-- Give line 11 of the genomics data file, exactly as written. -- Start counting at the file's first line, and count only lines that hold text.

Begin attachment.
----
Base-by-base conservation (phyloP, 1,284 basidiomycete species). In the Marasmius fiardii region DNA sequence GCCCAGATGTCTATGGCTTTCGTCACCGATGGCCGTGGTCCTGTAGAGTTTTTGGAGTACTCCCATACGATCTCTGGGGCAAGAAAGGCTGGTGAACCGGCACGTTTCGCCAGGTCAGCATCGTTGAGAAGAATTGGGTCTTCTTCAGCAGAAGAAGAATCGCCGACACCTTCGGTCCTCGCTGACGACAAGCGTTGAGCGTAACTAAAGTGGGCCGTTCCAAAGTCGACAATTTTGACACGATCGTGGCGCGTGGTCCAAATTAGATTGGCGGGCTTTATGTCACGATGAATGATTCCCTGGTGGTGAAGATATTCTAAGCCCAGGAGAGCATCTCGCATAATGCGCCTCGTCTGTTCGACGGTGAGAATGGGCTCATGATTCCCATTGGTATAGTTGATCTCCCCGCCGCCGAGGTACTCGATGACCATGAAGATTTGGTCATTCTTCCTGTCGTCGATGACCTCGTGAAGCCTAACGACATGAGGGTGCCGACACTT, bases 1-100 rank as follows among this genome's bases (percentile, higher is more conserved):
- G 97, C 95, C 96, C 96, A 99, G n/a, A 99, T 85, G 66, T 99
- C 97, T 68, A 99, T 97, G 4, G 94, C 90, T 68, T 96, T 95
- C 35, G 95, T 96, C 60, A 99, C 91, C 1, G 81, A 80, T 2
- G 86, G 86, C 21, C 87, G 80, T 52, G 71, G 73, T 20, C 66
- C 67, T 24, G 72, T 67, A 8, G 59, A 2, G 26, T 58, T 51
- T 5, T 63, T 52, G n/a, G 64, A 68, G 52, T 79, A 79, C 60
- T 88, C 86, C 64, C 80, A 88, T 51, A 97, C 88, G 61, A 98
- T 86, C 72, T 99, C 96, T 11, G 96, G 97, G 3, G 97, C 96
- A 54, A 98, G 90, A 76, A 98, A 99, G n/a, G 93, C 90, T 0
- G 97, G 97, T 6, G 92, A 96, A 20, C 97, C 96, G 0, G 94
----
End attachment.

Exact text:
- G 97, G 97, T 6, G 92, A 96, A 20, C 97, C 96, G 0, G 94